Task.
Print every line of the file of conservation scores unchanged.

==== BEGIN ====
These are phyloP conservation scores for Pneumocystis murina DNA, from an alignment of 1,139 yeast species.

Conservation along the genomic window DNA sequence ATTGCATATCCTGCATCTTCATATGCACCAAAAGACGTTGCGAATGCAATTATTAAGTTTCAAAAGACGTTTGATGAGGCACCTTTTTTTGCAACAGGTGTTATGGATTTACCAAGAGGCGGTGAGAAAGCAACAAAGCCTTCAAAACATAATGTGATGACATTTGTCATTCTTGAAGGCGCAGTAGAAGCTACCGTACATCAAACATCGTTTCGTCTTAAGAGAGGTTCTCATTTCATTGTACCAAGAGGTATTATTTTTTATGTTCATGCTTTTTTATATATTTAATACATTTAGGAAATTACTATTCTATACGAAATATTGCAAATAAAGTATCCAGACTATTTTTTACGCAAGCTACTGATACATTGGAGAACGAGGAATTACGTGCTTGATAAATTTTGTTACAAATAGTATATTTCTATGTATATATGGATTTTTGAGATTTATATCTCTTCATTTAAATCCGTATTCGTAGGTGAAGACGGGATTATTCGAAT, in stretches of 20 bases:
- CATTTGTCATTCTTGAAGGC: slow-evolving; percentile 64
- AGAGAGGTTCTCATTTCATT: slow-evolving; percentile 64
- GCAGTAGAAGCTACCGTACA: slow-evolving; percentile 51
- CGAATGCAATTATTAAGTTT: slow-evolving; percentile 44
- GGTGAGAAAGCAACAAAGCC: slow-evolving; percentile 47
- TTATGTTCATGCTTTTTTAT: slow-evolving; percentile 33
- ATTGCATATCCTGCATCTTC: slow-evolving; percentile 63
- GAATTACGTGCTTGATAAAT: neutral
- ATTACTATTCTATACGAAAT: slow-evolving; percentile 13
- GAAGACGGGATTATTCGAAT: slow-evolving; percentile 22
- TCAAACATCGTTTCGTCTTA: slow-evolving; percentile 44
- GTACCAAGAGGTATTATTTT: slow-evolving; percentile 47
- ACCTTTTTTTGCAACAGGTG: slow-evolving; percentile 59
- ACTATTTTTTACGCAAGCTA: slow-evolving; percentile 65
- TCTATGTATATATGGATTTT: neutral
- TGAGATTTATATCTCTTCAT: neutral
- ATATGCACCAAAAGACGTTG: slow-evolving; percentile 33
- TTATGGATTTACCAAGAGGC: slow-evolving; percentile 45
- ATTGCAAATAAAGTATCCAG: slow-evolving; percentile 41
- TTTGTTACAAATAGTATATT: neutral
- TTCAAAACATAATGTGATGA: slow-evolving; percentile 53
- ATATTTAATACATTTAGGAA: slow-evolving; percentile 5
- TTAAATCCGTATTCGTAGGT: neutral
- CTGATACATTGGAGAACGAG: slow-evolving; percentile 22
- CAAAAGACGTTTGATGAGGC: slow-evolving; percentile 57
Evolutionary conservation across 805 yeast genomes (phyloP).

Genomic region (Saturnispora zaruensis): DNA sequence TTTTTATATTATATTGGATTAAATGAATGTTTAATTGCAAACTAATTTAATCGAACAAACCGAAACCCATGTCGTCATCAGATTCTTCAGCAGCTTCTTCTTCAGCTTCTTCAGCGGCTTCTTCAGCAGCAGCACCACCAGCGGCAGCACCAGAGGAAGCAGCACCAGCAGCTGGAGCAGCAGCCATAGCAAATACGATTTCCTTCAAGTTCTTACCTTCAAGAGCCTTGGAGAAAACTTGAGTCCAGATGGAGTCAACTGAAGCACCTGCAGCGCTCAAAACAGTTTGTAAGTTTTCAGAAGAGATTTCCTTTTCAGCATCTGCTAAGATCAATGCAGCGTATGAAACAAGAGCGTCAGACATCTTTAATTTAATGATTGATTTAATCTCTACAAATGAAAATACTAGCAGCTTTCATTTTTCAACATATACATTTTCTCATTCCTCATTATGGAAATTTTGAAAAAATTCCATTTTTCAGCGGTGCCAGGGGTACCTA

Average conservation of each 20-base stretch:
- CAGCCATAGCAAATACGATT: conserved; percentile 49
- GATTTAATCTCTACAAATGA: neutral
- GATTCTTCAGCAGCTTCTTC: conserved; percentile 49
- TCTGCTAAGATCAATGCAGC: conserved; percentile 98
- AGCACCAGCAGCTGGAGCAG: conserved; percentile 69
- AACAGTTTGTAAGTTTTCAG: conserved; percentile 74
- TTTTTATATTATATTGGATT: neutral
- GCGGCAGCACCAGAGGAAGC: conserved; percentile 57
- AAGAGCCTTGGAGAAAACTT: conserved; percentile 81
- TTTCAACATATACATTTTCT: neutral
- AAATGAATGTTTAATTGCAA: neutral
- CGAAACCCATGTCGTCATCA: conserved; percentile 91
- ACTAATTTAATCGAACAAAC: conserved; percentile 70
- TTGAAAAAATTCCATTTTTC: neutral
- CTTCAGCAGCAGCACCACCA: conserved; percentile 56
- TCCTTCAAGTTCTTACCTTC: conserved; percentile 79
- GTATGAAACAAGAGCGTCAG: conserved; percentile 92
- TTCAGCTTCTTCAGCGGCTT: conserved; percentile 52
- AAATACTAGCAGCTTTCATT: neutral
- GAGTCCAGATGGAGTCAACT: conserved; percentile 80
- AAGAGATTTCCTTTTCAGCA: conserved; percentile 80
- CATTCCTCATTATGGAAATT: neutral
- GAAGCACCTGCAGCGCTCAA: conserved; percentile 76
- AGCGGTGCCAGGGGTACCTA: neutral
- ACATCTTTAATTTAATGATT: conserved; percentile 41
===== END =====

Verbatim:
These are phyloP conservation scores for Pneumocystis murina DNA, from an alignment of 1,139 yeast species.

Conservation along the genomic window DNA sequence ATTGCATATCCTGCATCTTCATATGCACCAAAAGACGTTGCGAATGCAATTATTAAGTTTCAAAAGACGTTTGATGAGGCACCTTTTTTTGCAACAGGTGTTATGGATTTACCAAGAGGCGGTGAGAAAGCAACAAAGCCTTCAAAACATAATGTGATGACATTTGTCATTCTTGAAGGCGCAGTAGAAGCTACCGTACATCAAACATCGTTTCGTCTTAAGAGAGGTTCTCATTTCATTGTACCAAGAGGTATTATTTTTTATGTTCATGCTTTTTTATATATTTAATACATTTAGGAAATTACTATTCTATACGAAATATTGCAAATAAAGTATCCAGACTATTTTTTACGCAAGCTACTGATACATTGGAGAACGAGGAATTACGTGCTTGATAAATTTTGTTACAAATAGTATATTTCTATGTATATATGGATTTTTGAGATTTATATCTCTTCATTTAAATCCGTATTCGTAGGTGAAGACGGGATTATTCGAAT, in stretches of 20 bases:
- CATTTGTCATTCTTGAAGGC: slow-evolving; percentile 64
- AGAGAGGTTCTCATTTCATT: slow-evolving; percentile 64
- GCAGTAGAAGCTACCGTACA: slow-evolving; percentile 51
- CGAATGCAATTATTAAGTTT: slow-evolving; percentile 44
- GGTGAGAAAGCAACAAAGCC: slow-evolving; percentile 47
- TTATGTTCATGCTTTTTTAT: slow-evolving; percentile 33
- ATTGCATATCCTGCATCTTC: slow-evolving; percentile 63
- GAATTACGTGCTTGATAAAT: neutral
- ATTACTATTCTATACGAAAT: slow-evolving; percentile 13
- GAAGACGGGATTATTCGAAT: slow-evolving; percentile 22
- TCAAACATCGTTTCGTCTTA: slow-evolving; percentile 44
- GTACCAAGAGGTATTATTTT: slow-evolving; percentile 47
- ACCTTTTTTTGCAACAGGTG: slow-evolving; percentile 59
- ACTATTTTTTACGCAAGCTA: slow-evolving; percentile 65
- TCTATGTATATATGGATTTT: neutral
- TGAGATTTATATCTCTTCAT: neutral
- ATATGCACCAAAAGACGTTG: slow-evolving; percentile 33
- TTATGGATTTACCAAGAGGC: slow-evolving; percentile 45
- ATTGCAAATAAAGTATCCAG: slow-evolving; percentile 41
- TTTGTTACAAATAGTATATT: neutral
- TTCAAAACATAATGTGATGA: slow-evolving; percentile 53
- ATATTTAATACATTTAGGAA: slow-evolving; percentile 5
- TTAAATCCGTATTCGTAGGT: neutral
- CTGATACATTGGAGAACGAG: slow-evolving; percentile 22
- CAAAAGACGTTTGATGAGGC: slow-evolving; percentile 57
Evolutionary conservation across 805 yeast genomes (phyloP).

Genomic region (Saturnispora zaruensis): DNA sequence TTTTTATATTATATTGGATTAAATGAATGTTTAATTGCAAACTAATTTAATCGAACAAACCGAAACCCATGTCGTCATCAGATTCTTCAGCAGCTTCTTCTTCAGCTTCTTCAGCGGCTTCTTCAGCAGCAGCACCACCAGCGGCAGCACCAGAGGAAGCAGCACCAGCAGCTGGAGCAGCAGCCATAGCAAATACGATTTCCTTCAAGTTCTTACCTTCAAGAGCCTTGGAGAAAACTTGAGTCCAGATGGAGTCAACTGAAGCACCTGCAGCGCTCAAAACAGTTTGTAAGTTTTCAGAAGAGATTTCCTTTTCAGCATCTGCTAAGATCAATGCAGCGTATGAAACAAGAGCGTCAGACATCTTTAATTTAATGATTGATTTAATCTCTACAAATGAAAATACTAGCAGCTTTCATTTTTCAACATATACATTTTCTCATTCCTCATTATGGAAATTTTGAAAAAATTCCATTTTTCAGCGGTGCCAGGGGTACCTA

Average conservation of each 20-base stretch:
- CAGCCATAGCAAATACGATT: conserved; percentile 49
- GATTTAATCTCTACAAATGA: neutral
- GATTCTTCAGCAGCTTCTTC: conserved; percentile 49
- TCTGCTAAGATCAATGCAGC: conserved; percentile 98
- AGCACCAGCAGCTGGAGCAG: conserved; percentile 69
- AACAGTTTGTAAGTTTTCAG: conserved; percentile 74
- TTTTTATATTATATTGGATT: neutral
- GCGGCAGCACCAGAGGAAGC: conserved; percentile 57
- AAGAGCCTTGGAGAAAACTT: conserved; percentile 81
- TTTCAACATATACATTTTCT: neutral
- AAATGAATGTTTAATTGCAA: neutral
- CGAAACCCATGTCGTCATCA: conserved; percentile 91
- ACTAATTTAATCGAACAAAC: conserved; percentile 70
- TTGAAAAAATTCCATTTTTC: neutral
- CTTCAGCAGCAGCACCACCA: conserved; percentile 56
- TCCTTCAAGTTCTTACCTTC: conserved; percentile 79
- GTATGAAACAAGAGCGTCAG: conserved; percentile 92
- TTCAGCTTCTTCAGCGGCTT: conserved; percentile 52
- AAATACTAGCAGCTTTCATT: neutral
- GAGTCCAGATGGAGTCAACT: conserved; percentile 80
- AAGAGATTTCCTTTTCAGCA: conserved; percentile 80
- CATTCCTCATTATGGAAATT: neutral
- GAAGCACCTGCAGCGCTCAA: conserved; percentile 76
- AGCGGTGCCAGGGGTACCTA: neutral
- ACATCTTTAATTTAATGATT: conserved; percentile 41